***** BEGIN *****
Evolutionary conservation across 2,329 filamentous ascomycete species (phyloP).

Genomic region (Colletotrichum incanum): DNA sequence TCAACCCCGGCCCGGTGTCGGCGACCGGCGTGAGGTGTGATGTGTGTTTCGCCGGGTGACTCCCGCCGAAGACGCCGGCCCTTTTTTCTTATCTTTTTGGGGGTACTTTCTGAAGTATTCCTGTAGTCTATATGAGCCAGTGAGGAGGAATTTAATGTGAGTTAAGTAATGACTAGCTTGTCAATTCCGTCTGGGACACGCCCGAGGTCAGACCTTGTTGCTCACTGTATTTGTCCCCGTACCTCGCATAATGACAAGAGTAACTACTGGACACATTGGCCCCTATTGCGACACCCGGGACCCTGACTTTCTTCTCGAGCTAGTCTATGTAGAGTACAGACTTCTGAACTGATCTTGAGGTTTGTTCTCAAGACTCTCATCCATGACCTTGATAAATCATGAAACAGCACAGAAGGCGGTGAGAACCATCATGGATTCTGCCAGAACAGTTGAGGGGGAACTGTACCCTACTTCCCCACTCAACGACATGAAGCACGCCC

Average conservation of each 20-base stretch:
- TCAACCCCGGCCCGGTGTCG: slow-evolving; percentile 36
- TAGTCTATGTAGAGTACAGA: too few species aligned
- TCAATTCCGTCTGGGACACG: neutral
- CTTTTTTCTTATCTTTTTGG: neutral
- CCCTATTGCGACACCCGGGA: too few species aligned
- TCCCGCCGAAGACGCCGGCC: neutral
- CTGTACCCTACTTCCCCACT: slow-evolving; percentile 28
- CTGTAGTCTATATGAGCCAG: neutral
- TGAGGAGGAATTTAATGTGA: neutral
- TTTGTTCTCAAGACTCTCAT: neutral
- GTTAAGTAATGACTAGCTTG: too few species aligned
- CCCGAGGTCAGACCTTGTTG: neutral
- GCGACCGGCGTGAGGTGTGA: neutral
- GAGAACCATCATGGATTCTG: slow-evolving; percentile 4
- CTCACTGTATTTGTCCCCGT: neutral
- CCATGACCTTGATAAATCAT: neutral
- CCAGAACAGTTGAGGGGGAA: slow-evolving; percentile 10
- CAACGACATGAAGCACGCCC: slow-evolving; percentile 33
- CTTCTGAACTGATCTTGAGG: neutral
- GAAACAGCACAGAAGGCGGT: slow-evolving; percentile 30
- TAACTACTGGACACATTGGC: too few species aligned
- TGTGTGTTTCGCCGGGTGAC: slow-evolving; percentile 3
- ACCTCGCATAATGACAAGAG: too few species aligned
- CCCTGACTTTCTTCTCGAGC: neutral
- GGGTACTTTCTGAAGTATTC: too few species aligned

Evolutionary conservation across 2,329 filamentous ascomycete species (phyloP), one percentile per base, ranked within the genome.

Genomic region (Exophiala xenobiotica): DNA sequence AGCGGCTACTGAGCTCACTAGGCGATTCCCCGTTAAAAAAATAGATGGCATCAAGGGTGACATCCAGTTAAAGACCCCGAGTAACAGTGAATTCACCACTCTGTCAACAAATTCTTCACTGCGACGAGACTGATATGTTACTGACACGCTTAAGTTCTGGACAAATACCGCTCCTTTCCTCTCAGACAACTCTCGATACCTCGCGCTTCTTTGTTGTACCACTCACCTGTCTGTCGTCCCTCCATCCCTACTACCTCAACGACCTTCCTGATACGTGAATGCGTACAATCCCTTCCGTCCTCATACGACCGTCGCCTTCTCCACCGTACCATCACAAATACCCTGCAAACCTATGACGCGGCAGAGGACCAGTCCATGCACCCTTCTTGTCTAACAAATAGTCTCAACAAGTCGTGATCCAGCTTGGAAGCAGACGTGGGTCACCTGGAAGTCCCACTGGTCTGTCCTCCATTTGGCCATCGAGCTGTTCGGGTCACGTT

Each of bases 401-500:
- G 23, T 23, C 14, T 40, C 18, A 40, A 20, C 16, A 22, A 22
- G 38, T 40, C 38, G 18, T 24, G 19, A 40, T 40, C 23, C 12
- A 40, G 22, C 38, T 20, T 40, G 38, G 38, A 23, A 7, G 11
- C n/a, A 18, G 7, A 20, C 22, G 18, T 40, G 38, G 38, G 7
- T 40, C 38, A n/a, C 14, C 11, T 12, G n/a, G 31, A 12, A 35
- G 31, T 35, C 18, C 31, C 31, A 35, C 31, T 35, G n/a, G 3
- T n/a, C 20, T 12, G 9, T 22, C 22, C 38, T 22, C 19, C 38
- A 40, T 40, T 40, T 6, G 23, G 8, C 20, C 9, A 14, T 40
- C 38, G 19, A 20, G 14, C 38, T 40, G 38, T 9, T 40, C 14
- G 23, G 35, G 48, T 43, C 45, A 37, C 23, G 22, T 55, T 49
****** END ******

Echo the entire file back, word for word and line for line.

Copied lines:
Evolutionary conservation across 2,329 filamentous ascomycete species (phyloP).

Genomic region (Colletotrichum incanum): DNA sequence TCAACCCCGGCCCGGTGTCGGCGACCGGCGTGAGGTGTGATGTGTGTTTCGCCGGGTGACTCCCGCCGAAGACGCCGGCCCTTTTTTCTTATCTTTTTGGGGGTACTTTCTGAAGTATTCCTGTAGTCTATATGAGCCAGTGAGGAGGAATTTAATGTGAGTTAAGTAATGACTAGCTTGTCAATTCCGTCTGGGACACGCCCGAGGTCAGACCTTGTTGCTCACTGTATTTGTCCCCGTACCTCGCATAATGACAAGAGTAACTACTGGACACATTGGCCCCTATTGCGACACCCGGGACCCTGACTTTCTTCTCGAGCTAGTCTATGTAGAGTACAGACTTCTGAACTGATCTTGAGGTTTGTTCTCAAGACTCTCATCCATGACCTTGATAAATCATGAAACAGCACAGAAGGCGGTGAGAACCATCATGGATTCTGCCAGAACAGTTGAGGGGGAACTGTACCCTACTTCCCCACTCAACGACATGAAGCACGCCC

Average conservation of each 20-base stretch:
- TCAACCCCGGCCCGGTGTCG: slow-evolving; percentile 36
- TAGTCTATGTAGAGTACAGA: too few species aligned
- TCAATTCCGTCTGGGACACG: neutral
- CTTTTTTCTTATCTTTTTGG: neutral
- CCCTATTGCGACACCCGGGA: too few species aligned
- TCCCGCCGAAGACGCCGGCC: neutral
- CTGTACCCTACTTCCCCACT: slow-evolving; percentile 28
- CTGTAGTCTATATGAGCCAG: neutral
- TGAGGAGGAATTTAATGTGA: neutral
- TTTGTTCTCAAGACTCTCAT: neutral
- GTTAAGTAATGACTAGCTTG: too few species aligned
- CCCGAGGTCAGACCTTGTTG: neutral
- GCGACCGGCGTGAGGTGTGA: neutral
- GAGAACCATCATGGATTCTG: slow-evolving; percentile 4
- CTCACTGTATTTGTCCCCGT: neutral
- CCATGACCTTGATAAATCAT: neutral
- CCAGAACAGTTGAGGGGGAA: slow-evolving; percentile 10
- CAACGACATGAAGCACGCCC: slow-evolving; percentile 33
- CTTCTGAACTGATCTTGAGG: neutral
- GAAACAGCACAGAAGGCGGT: slow-evolving; percentile 30
- TAACTACTGGACACATTGGC: too few species aligned
- TGTGTGTTTCGCCGGGTGAC: slow-evolving; percentile 3
- ACCTCGCATAATGACAAGAG: too few species aligned
- CCCTGACTTTCTTCTCGAGC: neutral
- GGGTACTTTCTGAAGTATTC: too few species aligned

Evolutionary conservation across 2,329 filamentous ascomycete species (phyloP), one percentile per base, ranked within the genome.

Genomic region (Exophiala xenobiotica): DNA sequence AGCGGCTACTGAGCTCACTAGGCGATTCCCCGTTAAAAAAATAGATGGCATCAAGGGTGACATCCAGTTAAAGACCCCGAGTAACAGTGAATTCACCACTCTGTCAACAAATTCTTCACTGCGACGAGACTGATATGTTACTGACACGCTTAAGTTCTGGACAAATACCGCTCCTTTCCTCTCAGACAACTCTCGATACCTCGCGCTTCTTTGTTGTACCACTCACCTGTCTGTCGTCCCTCCATCCCTACTACCTCAACGACCTTCCTGATACGTGAATGCGTACAATCCCTTCCGTCCTCATACGACCGTCGCCTTCTCCACCGTACCATCACAAATACCCTGCAAACCTATGACGCGGCAGAGGACCAGTCCATGCACCCTTCTTGTCTAACAAATAGTCTCAACAAGTCGTGATCCAGCTTGGAAGCAGACGTGGGTCACCTGGAAGTCCCACTGGTCTGTCCTCCATTTGGCCATCGAGCTGTTCGGGTCACGTT

Each of bases 401-500:
- G 23, T 23, C 14, T 40, C 18, A 40, A 20, C 16, A 22, A 22
- G 38, T 40, C 38, G 18, T 24, G 19, A 40, T 40, C 23, C 12
- A 40, G 22, C 38, T 20, T 40, G 38, G 38, A 23, A 7, G 11
- C n/a, A 18, G 7, A 20, C 22, G 18, T 40, G 38, G 38, G 7
- T 40, C 38, A n/a, C 14, C 11, T 12, G n/a, G 31, A 12, A 35
- G 31, T 35, C 18, C 31, C 31, A 35, C 31, T 35, G n/a, G 3
- T n/a, C 20, T 12, G 9, T 22, C 22, C 38, T 22, C 19, C 38
- A 40, T 40, T 40, T 6, G 23, G 8, C 20, C 9, A 14, T 40
- C 38, G 19, A 20, G 14, C 38, T 40, G 38, T 9, T 40, C 14
- G 23, G 35, G 48, T 43, C 45, A 37, C 23, G 22, T 55, T 49